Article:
Here it seems the inpainting task is combined with some blurring filter, so it looks like we need a filter kernel that is at least as big as the largest "hole", is that correct?

@flawr Yes, that's right. And then you want to use only the part of the result that fills the hole, so that the rest of the picture doesn't become blurry.

@flawr This makes quite a lot of mathematical sense, I think. If you random sample, then "scattering" those values around is close to an adjoint operation, and the convolution does that for you

@flawr problem is that you'd need shitton of data to propose the solution, no?

I am not sure if anyone tried it, but my PI did her PhD and wrote a book in PDE based inpaiting. Performance-wise they are not great nowadays, but they are great mathematically

@flawr maybe some of that nosie2self kind of stuff also works for inpainting. The self-supervised stuff. Who knows

@flawr I was just trying it out. Indeed, the results are not at all great. But it does work. Ideally you want a small sigma, so you smooth less, but a larger kernel, so you spread information as far as possible. The holes in the question are quite large, so you end up having to do multiple iterations if using a Gaussian kernel. And that detracts from the simplicity of the operation. So now you've got a not simple operation that is not good... :)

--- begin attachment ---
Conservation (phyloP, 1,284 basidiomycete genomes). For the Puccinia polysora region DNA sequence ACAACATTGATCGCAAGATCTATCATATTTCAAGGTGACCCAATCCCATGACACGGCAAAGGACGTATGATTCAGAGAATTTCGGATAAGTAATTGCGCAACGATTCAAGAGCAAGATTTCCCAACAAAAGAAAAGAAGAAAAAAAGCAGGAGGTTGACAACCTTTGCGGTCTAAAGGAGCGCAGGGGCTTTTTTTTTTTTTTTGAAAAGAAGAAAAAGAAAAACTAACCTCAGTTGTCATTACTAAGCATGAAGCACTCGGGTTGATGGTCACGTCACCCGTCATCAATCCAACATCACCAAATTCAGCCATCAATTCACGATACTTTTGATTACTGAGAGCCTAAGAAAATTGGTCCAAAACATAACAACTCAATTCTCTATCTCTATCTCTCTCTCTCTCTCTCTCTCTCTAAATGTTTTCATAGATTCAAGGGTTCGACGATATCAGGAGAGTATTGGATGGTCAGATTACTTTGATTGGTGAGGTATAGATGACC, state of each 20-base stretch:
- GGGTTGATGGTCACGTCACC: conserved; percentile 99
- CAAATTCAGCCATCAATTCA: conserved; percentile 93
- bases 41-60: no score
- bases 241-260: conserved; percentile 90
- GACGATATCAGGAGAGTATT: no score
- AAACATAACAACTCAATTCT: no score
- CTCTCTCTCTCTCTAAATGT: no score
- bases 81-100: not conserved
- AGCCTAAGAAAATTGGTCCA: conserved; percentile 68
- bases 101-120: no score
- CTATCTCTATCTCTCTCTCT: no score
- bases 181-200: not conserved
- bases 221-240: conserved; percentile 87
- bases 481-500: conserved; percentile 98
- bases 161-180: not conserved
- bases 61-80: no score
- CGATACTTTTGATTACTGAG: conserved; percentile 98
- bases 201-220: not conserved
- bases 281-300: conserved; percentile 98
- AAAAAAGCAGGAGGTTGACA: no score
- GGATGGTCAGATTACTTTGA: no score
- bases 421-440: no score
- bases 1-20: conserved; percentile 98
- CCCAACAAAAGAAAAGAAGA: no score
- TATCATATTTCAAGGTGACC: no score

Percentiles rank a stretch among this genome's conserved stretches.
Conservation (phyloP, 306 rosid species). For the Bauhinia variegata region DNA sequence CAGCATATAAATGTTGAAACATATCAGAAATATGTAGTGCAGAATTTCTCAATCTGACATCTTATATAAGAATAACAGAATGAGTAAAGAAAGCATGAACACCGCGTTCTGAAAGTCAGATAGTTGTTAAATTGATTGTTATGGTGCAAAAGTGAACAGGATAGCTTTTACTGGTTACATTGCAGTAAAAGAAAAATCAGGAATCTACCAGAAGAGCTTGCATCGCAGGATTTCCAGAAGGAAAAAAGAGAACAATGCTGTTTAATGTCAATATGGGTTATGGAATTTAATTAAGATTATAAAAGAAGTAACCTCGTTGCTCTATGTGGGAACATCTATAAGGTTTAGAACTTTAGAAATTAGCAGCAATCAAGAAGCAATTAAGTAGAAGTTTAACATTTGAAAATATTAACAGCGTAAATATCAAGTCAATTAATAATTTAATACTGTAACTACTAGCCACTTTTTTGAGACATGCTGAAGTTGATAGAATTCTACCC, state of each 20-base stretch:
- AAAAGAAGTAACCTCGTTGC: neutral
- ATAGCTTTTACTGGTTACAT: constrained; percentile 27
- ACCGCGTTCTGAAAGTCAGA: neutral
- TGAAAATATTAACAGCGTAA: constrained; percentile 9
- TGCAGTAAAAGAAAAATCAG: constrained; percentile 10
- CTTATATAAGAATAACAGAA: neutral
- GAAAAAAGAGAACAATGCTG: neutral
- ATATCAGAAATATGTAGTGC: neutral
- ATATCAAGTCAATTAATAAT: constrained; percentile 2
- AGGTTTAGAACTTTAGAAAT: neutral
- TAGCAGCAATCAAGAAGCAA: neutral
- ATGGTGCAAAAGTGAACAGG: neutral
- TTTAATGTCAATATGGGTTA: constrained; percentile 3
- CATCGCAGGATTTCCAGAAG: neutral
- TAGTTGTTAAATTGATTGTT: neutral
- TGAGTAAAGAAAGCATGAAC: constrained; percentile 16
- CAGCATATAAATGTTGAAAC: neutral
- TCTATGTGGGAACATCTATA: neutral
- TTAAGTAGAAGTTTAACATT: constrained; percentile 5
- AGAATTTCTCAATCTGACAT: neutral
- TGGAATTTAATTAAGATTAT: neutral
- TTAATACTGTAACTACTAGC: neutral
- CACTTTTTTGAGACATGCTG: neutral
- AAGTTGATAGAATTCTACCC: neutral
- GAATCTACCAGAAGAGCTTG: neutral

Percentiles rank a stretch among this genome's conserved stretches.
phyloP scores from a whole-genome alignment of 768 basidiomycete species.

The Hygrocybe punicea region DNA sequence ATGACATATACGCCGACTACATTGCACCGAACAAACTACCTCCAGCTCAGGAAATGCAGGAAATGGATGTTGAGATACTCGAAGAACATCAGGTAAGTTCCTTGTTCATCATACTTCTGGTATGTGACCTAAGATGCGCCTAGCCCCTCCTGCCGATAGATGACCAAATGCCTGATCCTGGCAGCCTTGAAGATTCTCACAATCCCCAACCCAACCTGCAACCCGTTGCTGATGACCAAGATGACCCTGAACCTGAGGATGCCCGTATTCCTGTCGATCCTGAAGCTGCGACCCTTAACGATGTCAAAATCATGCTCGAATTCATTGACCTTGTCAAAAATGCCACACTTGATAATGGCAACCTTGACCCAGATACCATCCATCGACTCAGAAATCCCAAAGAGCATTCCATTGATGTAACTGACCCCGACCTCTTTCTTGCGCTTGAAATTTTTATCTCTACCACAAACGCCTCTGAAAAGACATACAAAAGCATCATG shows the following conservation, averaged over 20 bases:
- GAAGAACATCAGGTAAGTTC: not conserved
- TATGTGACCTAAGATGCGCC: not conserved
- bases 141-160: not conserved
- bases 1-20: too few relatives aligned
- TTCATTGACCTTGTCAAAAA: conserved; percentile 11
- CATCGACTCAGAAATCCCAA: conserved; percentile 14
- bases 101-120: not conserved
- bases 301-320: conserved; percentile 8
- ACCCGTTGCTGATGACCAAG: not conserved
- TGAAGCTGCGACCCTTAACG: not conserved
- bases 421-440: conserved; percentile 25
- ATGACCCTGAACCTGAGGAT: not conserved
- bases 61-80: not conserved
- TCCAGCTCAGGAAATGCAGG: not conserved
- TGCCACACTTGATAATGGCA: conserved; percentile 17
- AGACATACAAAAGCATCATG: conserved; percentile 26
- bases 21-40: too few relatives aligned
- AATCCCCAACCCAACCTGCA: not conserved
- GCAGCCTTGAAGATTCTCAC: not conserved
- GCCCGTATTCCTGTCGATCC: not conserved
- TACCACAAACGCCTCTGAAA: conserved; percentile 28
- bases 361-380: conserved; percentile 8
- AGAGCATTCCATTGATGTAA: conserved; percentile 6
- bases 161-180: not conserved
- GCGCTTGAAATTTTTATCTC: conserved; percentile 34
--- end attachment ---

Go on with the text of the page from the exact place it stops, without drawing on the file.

Here you can see what it does with sigma=1. Stuff at the edges of the hole is propagated straight inward.

With a larger sigma it looks a little bit like the solution that uses cv2.inpaintcodegolf.stackexchange.com/a/71787/91877 -- mostly because we're propagating from the edges and meet in the middle, leaving a sharper edge there.